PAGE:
Legality of Refusing a North Carolina Breath Test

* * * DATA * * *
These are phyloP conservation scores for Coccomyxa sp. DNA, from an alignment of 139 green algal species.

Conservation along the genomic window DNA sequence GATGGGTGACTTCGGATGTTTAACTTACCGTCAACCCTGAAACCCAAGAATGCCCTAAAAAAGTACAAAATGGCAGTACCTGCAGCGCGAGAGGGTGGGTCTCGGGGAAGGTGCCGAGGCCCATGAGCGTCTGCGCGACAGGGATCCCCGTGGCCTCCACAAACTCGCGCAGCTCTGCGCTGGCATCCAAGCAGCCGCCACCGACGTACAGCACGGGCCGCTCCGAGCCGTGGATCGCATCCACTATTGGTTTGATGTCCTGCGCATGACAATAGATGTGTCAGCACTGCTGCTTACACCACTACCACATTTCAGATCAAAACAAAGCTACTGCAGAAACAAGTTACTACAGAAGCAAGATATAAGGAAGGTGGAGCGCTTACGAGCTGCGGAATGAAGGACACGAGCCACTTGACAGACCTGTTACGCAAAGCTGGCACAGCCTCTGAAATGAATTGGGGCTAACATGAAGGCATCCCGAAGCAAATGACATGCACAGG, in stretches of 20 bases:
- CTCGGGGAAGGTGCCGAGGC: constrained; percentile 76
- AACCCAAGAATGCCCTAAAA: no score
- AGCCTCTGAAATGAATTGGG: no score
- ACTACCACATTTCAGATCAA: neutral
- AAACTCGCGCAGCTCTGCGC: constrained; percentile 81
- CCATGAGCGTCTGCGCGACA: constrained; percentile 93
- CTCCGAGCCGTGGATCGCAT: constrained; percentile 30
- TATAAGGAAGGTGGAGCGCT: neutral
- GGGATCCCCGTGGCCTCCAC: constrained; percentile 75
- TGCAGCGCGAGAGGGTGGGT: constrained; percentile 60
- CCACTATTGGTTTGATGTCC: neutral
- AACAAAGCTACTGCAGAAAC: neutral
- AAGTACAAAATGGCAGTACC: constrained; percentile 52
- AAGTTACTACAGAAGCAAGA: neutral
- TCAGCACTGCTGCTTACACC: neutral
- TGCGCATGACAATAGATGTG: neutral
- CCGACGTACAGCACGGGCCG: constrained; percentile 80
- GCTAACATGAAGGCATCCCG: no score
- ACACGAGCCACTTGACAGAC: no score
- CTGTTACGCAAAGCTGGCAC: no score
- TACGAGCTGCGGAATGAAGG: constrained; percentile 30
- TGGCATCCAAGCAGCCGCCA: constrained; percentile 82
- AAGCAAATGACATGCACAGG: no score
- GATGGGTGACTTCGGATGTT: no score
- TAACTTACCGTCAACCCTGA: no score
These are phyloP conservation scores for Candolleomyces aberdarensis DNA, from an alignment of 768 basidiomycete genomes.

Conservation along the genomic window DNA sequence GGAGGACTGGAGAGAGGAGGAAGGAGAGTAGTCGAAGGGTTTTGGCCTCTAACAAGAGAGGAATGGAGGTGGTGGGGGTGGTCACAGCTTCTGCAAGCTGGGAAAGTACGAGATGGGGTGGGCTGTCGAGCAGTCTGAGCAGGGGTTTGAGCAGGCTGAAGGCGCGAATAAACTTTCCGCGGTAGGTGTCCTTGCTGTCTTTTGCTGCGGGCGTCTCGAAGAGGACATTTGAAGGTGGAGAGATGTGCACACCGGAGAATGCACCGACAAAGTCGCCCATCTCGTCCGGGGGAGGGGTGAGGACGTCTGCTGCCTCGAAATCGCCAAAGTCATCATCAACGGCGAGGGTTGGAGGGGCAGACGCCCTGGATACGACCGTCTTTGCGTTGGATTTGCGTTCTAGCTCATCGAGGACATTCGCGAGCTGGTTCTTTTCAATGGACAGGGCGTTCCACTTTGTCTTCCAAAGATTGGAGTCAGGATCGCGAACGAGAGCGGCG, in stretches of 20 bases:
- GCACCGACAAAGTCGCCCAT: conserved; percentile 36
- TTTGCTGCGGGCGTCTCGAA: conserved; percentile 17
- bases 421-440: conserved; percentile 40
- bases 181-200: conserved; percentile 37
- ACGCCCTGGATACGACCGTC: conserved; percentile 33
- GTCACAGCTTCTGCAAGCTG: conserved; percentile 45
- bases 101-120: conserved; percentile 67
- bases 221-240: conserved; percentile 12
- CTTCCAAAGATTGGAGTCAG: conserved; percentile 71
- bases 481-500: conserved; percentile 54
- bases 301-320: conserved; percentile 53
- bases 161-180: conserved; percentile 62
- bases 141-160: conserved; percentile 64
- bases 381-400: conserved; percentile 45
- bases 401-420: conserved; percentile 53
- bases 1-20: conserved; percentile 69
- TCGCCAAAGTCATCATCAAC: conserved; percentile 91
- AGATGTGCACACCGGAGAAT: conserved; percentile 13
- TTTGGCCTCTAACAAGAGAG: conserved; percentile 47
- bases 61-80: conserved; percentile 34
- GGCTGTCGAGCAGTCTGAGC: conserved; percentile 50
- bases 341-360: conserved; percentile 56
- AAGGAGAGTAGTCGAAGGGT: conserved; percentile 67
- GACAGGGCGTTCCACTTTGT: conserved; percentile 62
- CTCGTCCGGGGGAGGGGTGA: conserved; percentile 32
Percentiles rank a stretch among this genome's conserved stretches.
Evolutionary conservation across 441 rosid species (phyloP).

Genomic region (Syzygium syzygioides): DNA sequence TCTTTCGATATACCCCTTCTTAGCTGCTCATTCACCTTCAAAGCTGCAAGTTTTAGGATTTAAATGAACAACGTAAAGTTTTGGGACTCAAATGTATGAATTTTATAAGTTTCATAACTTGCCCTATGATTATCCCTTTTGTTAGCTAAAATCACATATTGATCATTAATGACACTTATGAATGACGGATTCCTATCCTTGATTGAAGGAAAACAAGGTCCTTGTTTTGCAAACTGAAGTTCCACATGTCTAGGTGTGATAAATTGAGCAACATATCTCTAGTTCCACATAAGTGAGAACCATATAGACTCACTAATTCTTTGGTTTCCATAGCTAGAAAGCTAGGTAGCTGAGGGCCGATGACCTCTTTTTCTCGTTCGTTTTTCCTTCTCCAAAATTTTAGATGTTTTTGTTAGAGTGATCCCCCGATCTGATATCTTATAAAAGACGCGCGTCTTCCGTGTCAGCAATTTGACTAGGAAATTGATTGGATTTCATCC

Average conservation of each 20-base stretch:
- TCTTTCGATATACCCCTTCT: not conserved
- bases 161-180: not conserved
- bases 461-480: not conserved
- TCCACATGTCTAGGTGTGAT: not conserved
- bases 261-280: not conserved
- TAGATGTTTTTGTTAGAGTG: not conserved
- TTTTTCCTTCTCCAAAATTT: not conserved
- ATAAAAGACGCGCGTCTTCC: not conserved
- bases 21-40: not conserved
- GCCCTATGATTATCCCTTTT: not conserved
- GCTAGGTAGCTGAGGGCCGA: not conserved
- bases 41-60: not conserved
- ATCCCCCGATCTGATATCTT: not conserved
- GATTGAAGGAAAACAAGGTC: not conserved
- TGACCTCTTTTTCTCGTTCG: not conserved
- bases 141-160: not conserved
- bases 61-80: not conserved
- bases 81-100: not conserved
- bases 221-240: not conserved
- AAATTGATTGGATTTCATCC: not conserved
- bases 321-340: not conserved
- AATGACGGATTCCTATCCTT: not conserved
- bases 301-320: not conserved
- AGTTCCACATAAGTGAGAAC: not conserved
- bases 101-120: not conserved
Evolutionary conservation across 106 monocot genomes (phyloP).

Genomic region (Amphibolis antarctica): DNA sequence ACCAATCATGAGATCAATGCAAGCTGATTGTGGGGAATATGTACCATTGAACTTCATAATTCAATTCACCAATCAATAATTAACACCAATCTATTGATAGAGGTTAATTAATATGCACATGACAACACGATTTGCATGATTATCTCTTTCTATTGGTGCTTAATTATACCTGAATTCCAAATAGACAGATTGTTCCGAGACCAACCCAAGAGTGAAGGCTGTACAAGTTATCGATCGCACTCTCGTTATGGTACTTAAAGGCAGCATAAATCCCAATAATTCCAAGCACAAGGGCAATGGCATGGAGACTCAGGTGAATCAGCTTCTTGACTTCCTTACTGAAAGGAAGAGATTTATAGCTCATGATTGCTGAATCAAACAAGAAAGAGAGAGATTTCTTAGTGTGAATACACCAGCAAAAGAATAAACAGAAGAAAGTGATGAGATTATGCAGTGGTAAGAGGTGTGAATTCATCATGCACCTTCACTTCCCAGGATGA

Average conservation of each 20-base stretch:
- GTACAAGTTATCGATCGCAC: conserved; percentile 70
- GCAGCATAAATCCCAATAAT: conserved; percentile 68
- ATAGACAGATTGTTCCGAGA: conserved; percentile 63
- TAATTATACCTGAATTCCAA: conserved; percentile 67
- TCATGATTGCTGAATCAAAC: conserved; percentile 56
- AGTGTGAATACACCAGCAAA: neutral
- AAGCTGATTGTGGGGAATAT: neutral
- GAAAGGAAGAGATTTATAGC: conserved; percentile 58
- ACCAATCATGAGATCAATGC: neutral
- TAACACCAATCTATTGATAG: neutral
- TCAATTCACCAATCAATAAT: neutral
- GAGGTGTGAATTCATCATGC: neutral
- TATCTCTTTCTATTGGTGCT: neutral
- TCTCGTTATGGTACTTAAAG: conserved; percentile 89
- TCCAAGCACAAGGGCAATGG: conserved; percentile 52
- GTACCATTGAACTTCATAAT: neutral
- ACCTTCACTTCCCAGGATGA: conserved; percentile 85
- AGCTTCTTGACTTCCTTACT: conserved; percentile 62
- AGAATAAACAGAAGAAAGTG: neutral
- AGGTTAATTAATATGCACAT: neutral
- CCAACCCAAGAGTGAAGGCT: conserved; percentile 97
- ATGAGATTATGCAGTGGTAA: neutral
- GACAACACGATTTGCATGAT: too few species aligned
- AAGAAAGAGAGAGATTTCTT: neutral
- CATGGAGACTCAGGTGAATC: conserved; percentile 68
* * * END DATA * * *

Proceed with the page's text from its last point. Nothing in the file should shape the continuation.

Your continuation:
Is it legal to refuse the breath test in North Carolina? There are a lot of misconceptions of whether or not you can refuse to blow in DWI cases. In North Carolina, you have the absolute statutory right to refuse to submit to implied consent breath tests. In fact, before a post-charge breath test can be lawfully given, the officer who requests you submit to the test must inform you of this right orally and in writing. In most cases there are two types of tests given: pre-charge tests and post-charge tests. All pre-charge tests conducted at the roadside can be refused without any license consequences. Before being charged with DWI, you do not have to and you should not answer any questions, participate in any field sobriety tests or blow into the hand-held breath test device. The only time that any refusal triggers a civil revocation of your drivers license is when you have already been charged with DWI and are requested to blow into the Intoximeter downtown. This request to blow is done under North Carolina’s implied consent law and a refusal carries with it a mandatory one-year civil revocation of your drivers privileges, even if you’re never ultimately convicted of DWI. After a refusal, the DMV mails a notification to the driver that their license will be revoked. You can retain your license by requesting a hearing within 10 days of the date of the notice. You do have a right to seek a limited privilege for the refusal, but only after your license has been revoked for six